Starring Larry David, Evan Rachel Wood, Patricia Clarkson and Ed Begley Jr. Written & directed by Woody Allen.
Rated M (sexual references). 91 mins.
When Woody Allen was not quite so venerable, he was able to make much comic capital out of playing the older man involved with a younger woman. But the march of time has stomped all over this perennial Allen scenario. He is now 74 and any credibility he had as a roué, even a comical one, ran out some time ago.
How lucky that he has found an ideal successor in Larry David, the writer/producer of the TV series Seinfeld. After that series folded, David created a rich comic persona for himself as the grouchy star of Curb Your Enthusiasm, which he also wrote and produced. Now he steps easily into Woody Allen territory as an archetypal Manhattan misanthrope, Boris Yellnikoff, tossing off Woody Allen oneliners as if they were written for him.
As it happens, they weren’t. They were originally written by Woody for himself in the 1970s. But now he has dusted off the old script and updated it and cast David, a mere 62, in the Woody role.
David is drolly funny as the onetime physicist who dropped out after his marriage broke up and spends his time dispensing to anyone within earshot his caustic views on religion, politics, relationships, you name it, and the meaninglessness of life generally. His conclusion is that notions of love and morality are an illusion; relationships occur only because of random fate, they are invariably transient and his one rule for conducting them is “whatever works”.
And thus it transpires. Boris’s self-centred existence is invaded by a perky but naïve 20-year-old girl with a cute Southern accent. Melodie Celestine (Evan Rachel Wood) has just arrived in New York and has nowhere to stay until Boris, in an uncharacteristic moment of charity, lets her doss down on his sofa for a few nights.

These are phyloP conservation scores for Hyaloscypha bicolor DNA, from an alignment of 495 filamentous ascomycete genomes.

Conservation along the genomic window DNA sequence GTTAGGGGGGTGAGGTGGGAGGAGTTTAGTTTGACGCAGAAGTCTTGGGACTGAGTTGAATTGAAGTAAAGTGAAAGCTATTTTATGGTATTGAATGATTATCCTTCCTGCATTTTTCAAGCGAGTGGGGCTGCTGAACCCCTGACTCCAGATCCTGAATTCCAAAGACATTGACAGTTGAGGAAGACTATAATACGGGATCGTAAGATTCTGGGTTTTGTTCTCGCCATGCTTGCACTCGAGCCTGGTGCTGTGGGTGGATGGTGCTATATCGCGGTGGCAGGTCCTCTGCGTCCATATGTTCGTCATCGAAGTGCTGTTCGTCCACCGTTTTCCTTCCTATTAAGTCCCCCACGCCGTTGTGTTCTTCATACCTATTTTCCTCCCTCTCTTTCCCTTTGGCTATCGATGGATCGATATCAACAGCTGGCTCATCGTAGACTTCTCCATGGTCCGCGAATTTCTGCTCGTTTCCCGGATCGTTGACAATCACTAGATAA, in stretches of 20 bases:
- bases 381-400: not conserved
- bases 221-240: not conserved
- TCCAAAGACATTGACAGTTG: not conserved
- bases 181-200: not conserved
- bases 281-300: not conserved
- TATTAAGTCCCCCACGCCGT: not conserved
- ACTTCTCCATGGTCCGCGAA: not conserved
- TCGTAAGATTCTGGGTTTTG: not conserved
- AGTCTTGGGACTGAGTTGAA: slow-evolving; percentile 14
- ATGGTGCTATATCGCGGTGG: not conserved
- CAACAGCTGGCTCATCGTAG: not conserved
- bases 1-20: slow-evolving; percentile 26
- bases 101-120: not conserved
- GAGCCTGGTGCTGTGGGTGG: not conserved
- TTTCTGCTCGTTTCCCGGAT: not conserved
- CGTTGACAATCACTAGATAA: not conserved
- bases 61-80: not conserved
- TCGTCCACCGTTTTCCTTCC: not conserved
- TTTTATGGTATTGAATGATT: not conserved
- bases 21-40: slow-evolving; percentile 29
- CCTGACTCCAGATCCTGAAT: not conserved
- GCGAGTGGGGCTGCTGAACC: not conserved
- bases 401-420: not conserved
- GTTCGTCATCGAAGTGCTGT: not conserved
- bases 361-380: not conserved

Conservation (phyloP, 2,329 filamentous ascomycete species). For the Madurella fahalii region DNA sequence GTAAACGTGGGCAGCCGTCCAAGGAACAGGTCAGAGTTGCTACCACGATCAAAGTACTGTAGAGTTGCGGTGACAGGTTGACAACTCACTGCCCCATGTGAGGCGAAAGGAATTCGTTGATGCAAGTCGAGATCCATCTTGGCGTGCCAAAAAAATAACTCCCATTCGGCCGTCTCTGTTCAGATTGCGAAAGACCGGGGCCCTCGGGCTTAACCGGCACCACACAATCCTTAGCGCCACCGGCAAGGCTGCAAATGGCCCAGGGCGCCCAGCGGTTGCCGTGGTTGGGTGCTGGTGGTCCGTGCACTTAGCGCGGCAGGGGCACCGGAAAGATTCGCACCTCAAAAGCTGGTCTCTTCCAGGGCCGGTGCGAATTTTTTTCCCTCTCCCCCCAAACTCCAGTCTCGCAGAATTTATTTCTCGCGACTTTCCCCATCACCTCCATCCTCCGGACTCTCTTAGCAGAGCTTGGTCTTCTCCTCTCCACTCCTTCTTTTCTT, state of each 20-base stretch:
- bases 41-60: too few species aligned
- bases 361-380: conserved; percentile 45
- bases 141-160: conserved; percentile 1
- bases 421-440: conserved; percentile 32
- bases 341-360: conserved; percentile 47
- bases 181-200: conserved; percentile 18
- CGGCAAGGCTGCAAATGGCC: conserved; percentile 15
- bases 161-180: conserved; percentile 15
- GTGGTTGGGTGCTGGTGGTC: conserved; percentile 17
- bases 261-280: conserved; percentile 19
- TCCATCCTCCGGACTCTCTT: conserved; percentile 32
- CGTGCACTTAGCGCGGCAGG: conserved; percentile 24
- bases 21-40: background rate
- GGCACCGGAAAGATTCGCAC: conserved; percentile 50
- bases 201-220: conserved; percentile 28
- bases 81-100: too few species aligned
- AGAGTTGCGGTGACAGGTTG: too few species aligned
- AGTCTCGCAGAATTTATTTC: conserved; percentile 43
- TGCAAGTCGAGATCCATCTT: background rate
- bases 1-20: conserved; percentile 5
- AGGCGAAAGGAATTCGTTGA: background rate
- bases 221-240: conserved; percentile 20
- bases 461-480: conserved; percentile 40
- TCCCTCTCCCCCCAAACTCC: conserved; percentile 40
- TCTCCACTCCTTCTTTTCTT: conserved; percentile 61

Melodie has fled her oppressive fundamentalist upbringing in Mississippi and responds well to the freedom of life in Greenwich Village. She uncritically accepts everything Boris spouts, and doesn’t bridle when he describes her as “a sweet kid but stupid beyond comprehension”. As one of Boris’s friends remarks, “she mistakes his pessimistic despair for genius”. As her stay in his apartment lengthens, she soaks up all Boris’s attitudes and prejudices and finds herself attracted to him. Boris, won over by such a personable disciple who also cleans and cooks, finds himself marrying her.
He unlikely pairing seems to be successful (whatever works) until Melodie’s mother, Marietta (Patrica Clarkson), arrives at the apartment. Marietta too has fled the South because life there collapsed after her husband ditched her for her best friend. Alcohol proves her undoing and she casts off her religious convictions and begins a new career as a photographer, staging a near-pornographic exhibition and living in a ménage à trois (whatever works).
Marietta, appalled that her daughter has committed matrimony with an ageing curmudgeon, also plots to subvert Melodie and Boris’s marriage by encouraging a handsome young actor (Henry Cavill) to pursue her ardently.
Melodie’s father (Ed Begley Jr) then appears on the scene, intent on trying to win Marietta back. But when he sees how she has changed, he takes refuge in a homosexual relationship with a man he meets in a bar (whatever works).
It is clear that this is not a screenplay that cares much for conventional morality. But it is typical Woody Allen fare, poking sly fun at the human condition and enjoyable in its own quirky fashion. The script is liberally sprinkled with witty Woodyisms, delivered by Boris with Larry David’s characteristic studied nonchalance. Particularly amusing is Boris’s habit of addressing the cinema audience direct, looking into the camera as if he can see them. It’s a joke that Woody used in his wonderful The Purple Rose of Cairo, and which I recall first seeing perpetrated in one of the Marx Bros movies. It is probably no mere coincidence that Groucho’s absurdist classic Hello, I Must Be Going is the song played behind the main title.
It is good to have Woody Allen back in wisecracking mode, just having fun with a bunch of oddball humans and delivering yet another valentine to his beloved New York.
Hopscotch Out October 15
Mr Jim Murphy is an associate of the Australian Catholic Office for Film & Broadcasting.